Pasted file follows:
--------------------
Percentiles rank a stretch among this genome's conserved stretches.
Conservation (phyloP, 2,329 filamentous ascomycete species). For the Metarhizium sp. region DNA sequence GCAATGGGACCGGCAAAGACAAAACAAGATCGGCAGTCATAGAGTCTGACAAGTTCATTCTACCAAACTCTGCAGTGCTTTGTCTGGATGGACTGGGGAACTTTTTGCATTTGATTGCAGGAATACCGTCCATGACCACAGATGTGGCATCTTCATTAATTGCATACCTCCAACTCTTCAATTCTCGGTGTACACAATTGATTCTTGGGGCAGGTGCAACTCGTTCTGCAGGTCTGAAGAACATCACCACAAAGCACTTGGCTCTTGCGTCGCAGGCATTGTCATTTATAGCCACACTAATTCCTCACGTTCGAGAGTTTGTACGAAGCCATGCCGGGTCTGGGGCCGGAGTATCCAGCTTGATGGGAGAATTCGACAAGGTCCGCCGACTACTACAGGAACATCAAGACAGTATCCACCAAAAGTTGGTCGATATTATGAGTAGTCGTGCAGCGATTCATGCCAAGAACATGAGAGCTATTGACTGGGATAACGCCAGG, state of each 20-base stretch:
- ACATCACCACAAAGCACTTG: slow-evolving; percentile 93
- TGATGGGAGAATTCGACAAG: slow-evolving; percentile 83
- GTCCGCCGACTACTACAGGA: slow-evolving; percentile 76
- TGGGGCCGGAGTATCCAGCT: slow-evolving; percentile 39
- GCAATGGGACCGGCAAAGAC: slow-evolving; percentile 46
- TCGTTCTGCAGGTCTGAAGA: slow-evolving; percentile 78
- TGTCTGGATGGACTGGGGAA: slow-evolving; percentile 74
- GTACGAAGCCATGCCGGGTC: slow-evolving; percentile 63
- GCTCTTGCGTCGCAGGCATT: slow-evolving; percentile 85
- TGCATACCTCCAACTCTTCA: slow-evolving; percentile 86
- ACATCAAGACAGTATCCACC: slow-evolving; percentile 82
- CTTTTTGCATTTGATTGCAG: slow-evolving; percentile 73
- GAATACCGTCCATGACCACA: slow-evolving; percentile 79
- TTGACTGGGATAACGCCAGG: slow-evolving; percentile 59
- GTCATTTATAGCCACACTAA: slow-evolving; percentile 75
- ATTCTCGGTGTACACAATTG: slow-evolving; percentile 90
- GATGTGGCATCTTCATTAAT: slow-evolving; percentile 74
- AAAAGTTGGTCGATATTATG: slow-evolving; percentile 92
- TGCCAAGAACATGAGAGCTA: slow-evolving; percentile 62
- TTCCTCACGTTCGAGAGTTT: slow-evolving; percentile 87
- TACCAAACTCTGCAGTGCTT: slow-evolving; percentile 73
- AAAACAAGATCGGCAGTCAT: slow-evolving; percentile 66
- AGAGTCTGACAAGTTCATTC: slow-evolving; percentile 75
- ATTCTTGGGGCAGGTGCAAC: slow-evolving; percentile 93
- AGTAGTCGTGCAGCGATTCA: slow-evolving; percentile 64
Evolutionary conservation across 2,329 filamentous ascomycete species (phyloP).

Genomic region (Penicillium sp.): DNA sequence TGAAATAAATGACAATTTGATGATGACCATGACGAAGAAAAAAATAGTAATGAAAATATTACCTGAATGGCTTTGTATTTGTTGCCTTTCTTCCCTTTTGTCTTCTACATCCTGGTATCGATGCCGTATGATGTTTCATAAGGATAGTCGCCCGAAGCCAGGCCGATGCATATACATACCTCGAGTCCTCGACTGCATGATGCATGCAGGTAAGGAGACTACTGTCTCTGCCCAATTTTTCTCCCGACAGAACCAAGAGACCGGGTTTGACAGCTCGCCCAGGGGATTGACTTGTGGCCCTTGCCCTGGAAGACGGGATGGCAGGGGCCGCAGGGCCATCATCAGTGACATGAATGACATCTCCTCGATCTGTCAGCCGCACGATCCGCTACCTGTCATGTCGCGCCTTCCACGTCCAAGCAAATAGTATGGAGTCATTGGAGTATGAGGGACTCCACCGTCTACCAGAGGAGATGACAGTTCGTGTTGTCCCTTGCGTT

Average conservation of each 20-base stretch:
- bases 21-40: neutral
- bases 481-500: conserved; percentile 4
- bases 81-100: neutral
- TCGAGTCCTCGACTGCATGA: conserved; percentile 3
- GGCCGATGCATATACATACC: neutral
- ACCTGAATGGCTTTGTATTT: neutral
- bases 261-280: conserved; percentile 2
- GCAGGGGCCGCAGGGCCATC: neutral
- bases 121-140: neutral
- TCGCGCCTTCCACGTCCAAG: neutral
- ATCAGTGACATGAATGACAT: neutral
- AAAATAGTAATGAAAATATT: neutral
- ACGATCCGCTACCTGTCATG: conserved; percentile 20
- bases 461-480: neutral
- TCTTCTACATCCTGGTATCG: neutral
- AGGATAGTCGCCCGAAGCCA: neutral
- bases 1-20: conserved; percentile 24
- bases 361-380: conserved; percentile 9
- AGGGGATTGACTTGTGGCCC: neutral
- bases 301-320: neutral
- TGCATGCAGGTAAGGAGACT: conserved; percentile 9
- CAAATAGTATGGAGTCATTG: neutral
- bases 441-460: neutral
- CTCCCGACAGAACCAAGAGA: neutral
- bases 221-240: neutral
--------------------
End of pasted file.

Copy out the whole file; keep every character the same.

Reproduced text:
Percentiles rank a stretch among this genome's conserved stretches.
Conservation (phyloP, 2,329 filamentous ascomycete species). For the Metarhizium sp. region DNA sequence GCAATGGGACCGGCAAAGACAAAACAAGATCGGCAGTCATAGAGTCTGACAAGTTCATTCTACCAAACTCTGCAGTGCTTTGTCTGGATGGACTGGGGAACTTTTTGCATTTGATTGCAGGAATACCGTCCATGACCACAGATGTGGCATCTTCATTAATTGCATACCTCCAACTCTTCAATTCTCGGTGTACACAATTGATTCTTGGGGCAGGTGCAACTCGTTCTGCAGGTCTGAAGAACATCACCACAAAGCACTTGGCTCTTGCGTCGCAGGCATTGTCATTTATAGCCACACTAATTCCTCACGTTCGAGAGTTTGTACGAAGCCATGCCGGGTCTGGGGCCGGAGTATCCAGCTTGATGGGAGAATTCGACAAGGTCCGCCGACTACTACAGGAACATCAAGACAGTATCCACCAAAAGTTGGTCGATATTATGAGTAGTCGTGCAGCGATTCATGCCAAGAACATGAGAGCTATTGACTGGGATAACGCCAGG, state of each 20-base stretch:
- ACATCACCACAAAGCACTTG: slow-evolving; percentile 93
- TGATGGGAGAATTCGACAAG: slow-evolving; percentile 83
- GTCCGCCGACTACTACAGGA: slow-evolving; percentile 76
- TGGGGCCGGAGTATCCAGCT: slow-evolving; percentile 39
- GCAATGGGACCGGCAAAGAC: slow-evolving; percentile 46
- TCGTTCTGCAGGTCTGAAGA: slow-evolving; percentile 78
- TGTCTGGATGGACTGGGGAA: slow-evolving; percentile 74
- GTACGAAGCCATGCCGGGTC: slow-evolving; percentile 63
- GCTCTTGCGTCGCAGGCATT: slow-evolving; percentile 85
- TGCATACCTCCAACTCTTCA: slow-evolving; percentile 86
- ACATCAAGACAGTATCCACC: slow-evolving; percentile 82
- CTTTTTGCATTTGATTGCAG: slow-evolving; percentile 73
- GAATACCGTCCATGACCACA: slow-evolving; percentile 79
- TTGACTGGGATAACGCCAGG: slow-evolving; percentile 59
- GTCATTTATAGCCACACTAA: slow-evolving; percentile 75
- ATTCTCGGTGTACACAATTG: slow-evolving; percentile 90
- GATGTGGCATCTTCATTAAT: slow-evolving; percentile 74
- AAAAGTTGGTCGATATTATG: slow-evolving; percentile 92
- TGCCAAGAACATGAGAGCTA: slow-evolving; percentile 62
- TTCCTCACGTTCGAGAGTTT: slow-evolving; percentile 87
- TACCAAACTCTGCAGTGCTT: slow-evolving; percentile 73
- AAAACAAGATCGGCAGTCAT: slow-evolving; percentile 66
- AGAGTCTGACAAGTTCATTC: slow-evolving; percentile 75
- ATTCTTGGGGCAGGTGCAAC: slow-evolving; percentile 93
- AGTAGTCGTGCAGCGATTCA: slow-evolving; percentile 64
Evolutionary conservation across 2,329 filamentous ascomycete species (phyloP).

Genomic region (Penicillium sp.): DNA sequence TGAAATAAATGACAATTTGATGATGACCATGACGAAGAAAAAAATAGTAATGAAAATATTACCTGAATGGCTTTGTATTTGTTGCCTTTCTTCCCTTTTGTCTTCTACATCCTGGTATCGATGCCGTATGATGTTTCATAAGGATAGTCGCCCGAAGCCAGGCCGATGCATATACATACCTCGAGTCCTCGACTGCATGATGCATGCAGGTAAGGAGACTACTGTCTCTGCCCAATTTTTCTCCCGACAGAACCAAGAGACCGGGTTTGACAGCTCGCCCAGGGGATTGACTTGTGGCCCTTGCCCTGGAAGACGGGATGGCAGGGGCCGCAGGGCCATCATCAGTGACATGAATGACATCTCCTCGATCTGTCAGCCGCACGATCCGCTACCTGTCATGTCGCGCCTTCCACGTCCAAGCAAATAGTATGGAGTCATTGGAGTATGAGGGACTCCACCGTCTACCAGAGGAGATGACAGTTCGTGTTGTCCCTTGCGTT

Average conservation of each 20-base stretch:
- bases 21-40: neutral
- bases 481-500: conserved; percentile 4
- bases 81-100: neutral
- TCGAGTCCTCGACTGCATGA: conserved; percentile 3
- GGCCGATGCATATACATACC: neutral
- ACCTGAATGGCTTTGTATTT: neutral
- bases 261-280: conserved; percentile 2
- GCAGGGGCCGCAGGGCCATC: neutral
- bases 121-140: neutral
- TCGCGCCTTCCACGTCCAAG: neutral
- ATCAGTGACATGAATGACAT: neutral
- AAAATAGTAATGAAAATATT: neutral
- ACGATCCGCTACCTGTCATG: conserved; percentile 20
- bases 461-480: neutral
- TCTTCTACATCCTGGTATCG: neutral
- AGGATAGTCGCCCGAAGCCA: neutral
- bases 1-20: conserved; percentile 24
- bases 361-380: conserved; percentile 9
- AGGGGATTGACTTGTGGCCC: neutral
- bases 301-320: neutral
- TGCATGCAGGTAAGGAGACT: conserved; percentile 9
- CAAATAGTATGGAGTCATTG: neutral
- bases 441-460: neutral
- CTCCCGACAGAACCAAGAGA: neutral
- bases 221-240: neutral